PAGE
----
If constructions are provided to increase generator output by enabling the field windings to produce more ampere-turns without reducing magnetic flux carrying capability of the rotor, it is further necessary to carry excitation current via connection bars in the rotor spindle by means of intermediate conductors to the terminal ends or terminating conductors of the field winding. The current carrying capacity of such intermediate conducting members must be commensurate with that of the field winding itself.
A conventional construction for carrying excitation current from connection bars in the bore hole is by means of radial terminal studs through the rotor spindle which are led to the inner ends of series-connected coils wound concentrically around each rotor pole. The connection between opposite pole windings is then made by joining the ends terminal of the outer coils. The space required to make the terminal stud connections is limited and imposes great problems for a very high current rotor using conventional techniques. These problems are aggrevated by the need to provide effective hydrogen seals between the studs and the rotor to prevent leakage of hydrogen into the bore hole and out the ends of the shaft.
Accordingly, one object of the present invention is to provide a rotor suitable for very large output generators by means of an improved rotor and field winding arrangement for carrying very high current and very high generator flux.
Another object is to provide an improved slot and conductor retaining arrangement for a very high current rotor having only one or two conductors per slot.
Another object of the invention is to provide an improved winding pattern and connection arrangement for a very high current rotor.
Still another object of the invention is to provide an improved arrangement for a very high current rotor field winding which permits simple construction and effective cooling of all parts including the terminal studs, winding conductors, bore hole conductors and other members.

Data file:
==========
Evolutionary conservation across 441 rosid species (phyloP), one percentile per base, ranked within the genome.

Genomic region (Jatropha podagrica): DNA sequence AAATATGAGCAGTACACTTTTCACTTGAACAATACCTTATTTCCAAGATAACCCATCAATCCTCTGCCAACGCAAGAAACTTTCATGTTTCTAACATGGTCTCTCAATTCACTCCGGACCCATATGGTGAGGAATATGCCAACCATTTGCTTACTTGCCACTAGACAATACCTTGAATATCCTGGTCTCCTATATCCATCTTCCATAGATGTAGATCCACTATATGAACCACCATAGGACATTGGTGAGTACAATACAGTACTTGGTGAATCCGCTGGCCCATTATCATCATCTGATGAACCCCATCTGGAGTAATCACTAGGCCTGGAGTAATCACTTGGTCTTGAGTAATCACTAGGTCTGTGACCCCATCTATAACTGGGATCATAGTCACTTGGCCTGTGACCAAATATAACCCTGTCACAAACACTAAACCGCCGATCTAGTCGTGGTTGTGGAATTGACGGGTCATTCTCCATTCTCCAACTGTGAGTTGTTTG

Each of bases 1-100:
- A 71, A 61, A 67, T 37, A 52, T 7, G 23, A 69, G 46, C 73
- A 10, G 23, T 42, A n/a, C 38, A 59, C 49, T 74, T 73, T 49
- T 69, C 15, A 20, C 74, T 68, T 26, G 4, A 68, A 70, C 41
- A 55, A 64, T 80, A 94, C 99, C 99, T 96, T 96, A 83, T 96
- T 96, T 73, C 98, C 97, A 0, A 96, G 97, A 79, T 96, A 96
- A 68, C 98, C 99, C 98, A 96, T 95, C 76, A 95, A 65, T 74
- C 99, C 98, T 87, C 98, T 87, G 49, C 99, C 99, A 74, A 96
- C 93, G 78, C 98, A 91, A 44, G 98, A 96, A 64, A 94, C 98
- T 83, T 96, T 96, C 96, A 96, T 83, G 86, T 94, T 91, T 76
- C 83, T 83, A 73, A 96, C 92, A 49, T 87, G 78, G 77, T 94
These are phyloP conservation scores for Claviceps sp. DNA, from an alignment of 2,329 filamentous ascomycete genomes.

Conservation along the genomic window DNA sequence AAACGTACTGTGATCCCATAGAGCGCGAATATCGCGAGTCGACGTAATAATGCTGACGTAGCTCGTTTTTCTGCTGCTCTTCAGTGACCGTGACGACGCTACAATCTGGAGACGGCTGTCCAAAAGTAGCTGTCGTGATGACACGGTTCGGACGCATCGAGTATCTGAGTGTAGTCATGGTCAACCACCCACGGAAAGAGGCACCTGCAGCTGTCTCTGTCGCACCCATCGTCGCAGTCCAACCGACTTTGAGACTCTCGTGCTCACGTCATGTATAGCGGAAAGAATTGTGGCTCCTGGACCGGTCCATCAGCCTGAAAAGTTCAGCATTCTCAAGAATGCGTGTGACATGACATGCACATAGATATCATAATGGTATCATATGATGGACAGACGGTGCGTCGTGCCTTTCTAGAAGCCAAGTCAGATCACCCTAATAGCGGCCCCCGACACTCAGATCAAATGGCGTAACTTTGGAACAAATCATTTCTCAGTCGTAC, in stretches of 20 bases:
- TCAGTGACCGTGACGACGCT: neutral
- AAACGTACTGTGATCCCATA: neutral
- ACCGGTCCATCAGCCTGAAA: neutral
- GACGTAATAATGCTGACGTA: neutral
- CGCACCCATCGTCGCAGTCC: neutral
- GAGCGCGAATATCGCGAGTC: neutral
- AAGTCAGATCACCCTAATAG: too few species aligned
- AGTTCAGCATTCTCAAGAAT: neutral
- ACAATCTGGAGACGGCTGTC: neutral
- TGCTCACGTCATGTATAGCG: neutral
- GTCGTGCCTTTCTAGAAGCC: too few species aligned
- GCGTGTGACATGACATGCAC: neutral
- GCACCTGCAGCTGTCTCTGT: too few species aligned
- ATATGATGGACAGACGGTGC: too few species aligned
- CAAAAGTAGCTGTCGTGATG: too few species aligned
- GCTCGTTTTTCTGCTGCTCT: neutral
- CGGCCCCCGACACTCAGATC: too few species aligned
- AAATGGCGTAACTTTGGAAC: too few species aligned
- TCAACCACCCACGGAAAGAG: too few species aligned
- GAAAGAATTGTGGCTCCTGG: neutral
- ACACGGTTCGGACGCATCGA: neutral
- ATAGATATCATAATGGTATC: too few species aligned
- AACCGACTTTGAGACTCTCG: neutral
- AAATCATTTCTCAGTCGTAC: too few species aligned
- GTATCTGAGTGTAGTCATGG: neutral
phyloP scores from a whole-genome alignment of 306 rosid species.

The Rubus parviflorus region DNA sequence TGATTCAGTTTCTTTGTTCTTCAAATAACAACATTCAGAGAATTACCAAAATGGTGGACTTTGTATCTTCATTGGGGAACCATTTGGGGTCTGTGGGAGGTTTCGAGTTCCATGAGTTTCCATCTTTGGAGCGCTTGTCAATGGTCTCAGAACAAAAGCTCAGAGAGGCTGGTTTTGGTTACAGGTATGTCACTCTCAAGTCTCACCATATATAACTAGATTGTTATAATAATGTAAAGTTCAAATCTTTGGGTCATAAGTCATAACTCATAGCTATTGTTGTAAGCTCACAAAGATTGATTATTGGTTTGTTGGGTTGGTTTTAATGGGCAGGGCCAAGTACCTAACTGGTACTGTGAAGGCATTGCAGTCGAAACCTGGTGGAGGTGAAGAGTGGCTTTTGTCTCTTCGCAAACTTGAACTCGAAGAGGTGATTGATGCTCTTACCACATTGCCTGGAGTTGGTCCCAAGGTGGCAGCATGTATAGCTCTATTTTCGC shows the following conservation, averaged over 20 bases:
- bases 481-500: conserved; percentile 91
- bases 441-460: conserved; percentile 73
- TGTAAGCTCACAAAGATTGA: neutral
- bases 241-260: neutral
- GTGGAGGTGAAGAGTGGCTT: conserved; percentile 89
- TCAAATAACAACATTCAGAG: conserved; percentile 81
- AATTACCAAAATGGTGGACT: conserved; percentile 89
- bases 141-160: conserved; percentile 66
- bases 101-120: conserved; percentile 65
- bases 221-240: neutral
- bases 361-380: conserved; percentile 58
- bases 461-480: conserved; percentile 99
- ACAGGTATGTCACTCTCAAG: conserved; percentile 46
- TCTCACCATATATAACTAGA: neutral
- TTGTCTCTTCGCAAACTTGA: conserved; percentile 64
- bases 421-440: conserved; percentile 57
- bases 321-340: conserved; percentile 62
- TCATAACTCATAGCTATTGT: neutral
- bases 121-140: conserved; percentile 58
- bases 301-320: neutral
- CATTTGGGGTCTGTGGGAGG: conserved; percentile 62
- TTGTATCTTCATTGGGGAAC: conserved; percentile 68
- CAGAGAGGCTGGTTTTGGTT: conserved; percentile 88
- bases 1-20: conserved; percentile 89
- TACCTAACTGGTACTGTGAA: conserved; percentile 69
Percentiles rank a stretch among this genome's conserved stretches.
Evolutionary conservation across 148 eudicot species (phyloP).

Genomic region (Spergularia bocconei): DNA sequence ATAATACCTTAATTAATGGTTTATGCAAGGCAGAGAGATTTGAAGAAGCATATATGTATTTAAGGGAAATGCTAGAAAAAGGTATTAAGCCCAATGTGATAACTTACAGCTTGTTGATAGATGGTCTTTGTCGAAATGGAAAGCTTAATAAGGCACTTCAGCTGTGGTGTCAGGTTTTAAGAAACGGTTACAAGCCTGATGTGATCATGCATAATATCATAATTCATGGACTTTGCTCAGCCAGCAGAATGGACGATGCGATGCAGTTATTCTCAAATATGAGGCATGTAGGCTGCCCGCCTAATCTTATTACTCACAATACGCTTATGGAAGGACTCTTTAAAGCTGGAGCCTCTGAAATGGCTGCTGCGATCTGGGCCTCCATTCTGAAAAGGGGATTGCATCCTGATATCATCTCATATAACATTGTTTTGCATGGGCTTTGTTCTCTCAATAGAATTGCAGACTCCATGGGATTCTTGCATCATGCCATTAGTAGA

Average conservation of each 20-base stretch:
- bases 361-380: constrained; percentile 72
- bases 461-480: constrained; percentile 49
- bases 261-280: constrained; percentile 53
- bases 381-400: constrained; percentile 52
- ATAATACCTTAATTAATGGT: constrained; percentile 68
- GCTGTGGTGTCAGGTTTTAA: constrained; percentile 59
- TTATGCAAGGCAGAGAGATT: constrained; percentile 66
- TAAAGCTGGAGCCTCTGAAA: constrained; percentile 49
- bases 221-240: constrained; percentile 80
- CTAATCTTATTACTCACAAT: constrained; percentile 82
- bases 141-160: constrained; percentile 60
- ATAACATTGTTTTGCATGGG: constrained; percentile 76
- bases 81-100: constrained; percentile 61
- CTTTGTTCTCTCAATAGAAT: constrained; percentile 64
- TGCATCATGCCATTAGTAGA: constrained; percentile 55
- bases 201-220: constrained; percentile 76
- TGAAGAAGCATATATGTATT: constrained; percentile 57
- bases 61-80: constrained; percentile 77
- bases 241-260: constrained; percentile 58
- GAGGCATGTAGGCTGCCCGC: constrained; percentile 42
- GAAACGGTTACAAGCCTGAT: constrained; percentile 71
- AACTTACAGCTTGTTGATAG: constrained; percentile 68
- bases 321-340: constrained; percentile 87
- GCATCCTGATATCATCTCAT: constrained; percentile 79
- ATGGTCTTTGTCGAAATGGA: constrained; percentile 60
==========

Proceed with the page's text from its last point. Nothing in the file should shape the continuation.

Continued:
SUMMARY OF THE INVENTION Briefly stated, the invention is practiced by providing a field winding with only one or two conductors per slot, the coils being connected in reverse order with a gas cooled connection between inner coil terminations and with a plurality of connections leading to the outer coil terminating conductors of the field winding from the rotor bore hole. The slot-lying conductors are held in the slots by insulated dovetails, permitting the total copper area per pole side to be increased without deepening the rotor slots and provisions are made to cool all of the aforesaid conductors.
DRAWINGS The subject matter which is regarded as the invention is particularly pointed out and distinctly claimed in the concluding portion of the specification. The invention, however, both as to organization and method of practice, together with further objects and advantages thereof, may best be understood by reference to the following description taken in connection with the accompanying drawing in which:
FIG. 1 is an elevation drawing in cross section of one end of a dynamoelectric machine rotor in the end turn region,
FIGS. 2 and 3 are schematic diagrams of field winding patterns carried out according to the prior art and the present invention, respectively,
FIGS. 4 and 5 are transverse quarter sections taken through the rotor body showing arrangements with one and two conductors per slot substantially flush with the magnetic surface of the. rotor,